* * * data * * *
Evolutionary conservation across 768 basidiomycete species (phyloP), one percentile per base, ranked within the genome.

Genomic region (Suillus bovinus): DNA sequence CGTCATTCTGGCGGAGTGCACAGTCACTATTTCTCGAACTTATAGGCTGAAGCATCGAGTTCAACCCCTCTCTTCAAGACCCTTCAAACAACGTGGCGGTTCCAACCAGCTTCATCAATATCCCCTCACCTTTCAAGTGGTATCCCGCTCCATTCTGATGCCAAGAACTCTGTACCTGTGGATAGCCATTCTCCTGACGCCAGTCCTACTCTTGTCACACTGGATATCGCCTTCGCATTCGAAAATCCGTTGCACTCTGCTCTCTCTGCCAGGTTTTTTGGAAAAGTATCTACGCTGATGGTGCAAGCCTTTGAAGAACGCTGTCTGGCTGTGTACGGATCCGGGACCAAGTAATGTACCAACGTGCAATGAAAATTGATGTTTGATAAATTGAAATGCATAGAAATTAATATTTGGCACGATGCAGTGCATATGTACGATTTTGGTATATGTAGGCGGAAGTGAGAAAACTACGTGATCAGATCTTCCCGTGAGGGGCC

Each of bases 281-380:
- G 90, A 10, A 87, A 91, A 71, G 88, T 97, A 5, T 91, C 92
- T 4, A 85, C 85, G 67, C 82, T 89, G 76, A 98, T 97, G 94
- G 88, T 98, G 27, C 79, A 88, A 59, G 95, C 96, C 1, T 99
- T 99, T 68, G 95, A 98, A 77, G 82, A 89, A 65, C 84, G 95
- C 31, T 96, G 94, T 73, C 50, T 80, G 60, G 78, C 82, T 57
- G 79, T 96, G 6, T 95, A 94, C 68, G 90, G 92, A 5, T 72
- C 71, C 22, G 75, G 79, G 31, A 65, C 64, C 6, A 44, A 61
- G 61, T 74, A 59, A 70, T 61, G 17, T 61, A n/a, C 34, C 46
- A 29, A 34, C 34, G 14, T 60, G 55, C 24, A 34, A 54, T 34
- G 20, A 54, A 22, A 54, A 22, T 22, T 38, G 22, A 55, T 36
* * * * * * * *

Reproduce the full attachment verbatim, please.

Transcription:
Evolutionary conservation across 768 basidiomycete species (phyloP), one percentile per base, ranked within the genome.

Genomic region (Suillus bovinus): DNA sequence CGTCATTCTGGCGGAGTGCACAGTCACTATTTCTCGAACTTATAGGCTGAAGCATCGAGTTCAACCCCTCTCTTCAAGACCCTTCAAACAACGTGGCGGTTCCAACCAGCTTCATCAATATCCCCTCACCTTTCAAGTGGTATCCCGCTCCATTCTGATGCCAAGAACTCTGTACCTGTGGATAGCCATTCTCCTGACGCCAGTCCTACTCTTGTCACACTGGATATCGCCTTCGCATTCGAAAATCCGTTGCACTCTGCTCTCTCTGCCAGGTTTTTTGGAAAAGTATCTACGCTGATGGTGCAAGCCTTTGAAGAACGCTGTCTGGCTGTGTACGGATCCGGGACCAAGTAATGTACCAACGTGCAATGAAAATTGATGTTTGATAAATTGAAATGCATAGAAATTAATATTTGGCACGATGCAGTGCATATGTACGATTTTGGTATATGTAGGCGGAAGTGAGAAAACTACGTGATCAGATCTTCCCGTGAGGGGCC

Each of bases 281-380:
- G 90, A 10, A 87, A 91, A 71, G 88, T 97, A 5, T 91, C 92
- T 4, A 85, C 85, G 67, C 82, T 89, G 76, A 98, T 97, G 94
- G 88, T 98, G 27, C 79, A 88, A 59, G 95, C 96, C 1, T 99
- T 99, T 68, G 95, A 98, A 77, G 82, A 89, A 65, C 84, G 95
- C 31, T 96, G 94, T 73, C 50, T 80, G 60, G 78, C 82, T 57
- G 79, T 96, G 6, T 95, A 94, C 68, G 90, G 92, A 5, T 72
- C 71, C 22, G 75, G 79, G 31, A 65, C 64, C 6, A 44, A 61
- G 61, T 74, A 59, A 70, T 61, G 17, T 61, A n/a, C 34, C 46
- A 29, A 34, C 34, G 14, T 60, G 55, C 24, A 34, A 54, T 34
- G 20, A 54, A 22, A 54, A 22, T 22, T 38, G 22, A 55, T 36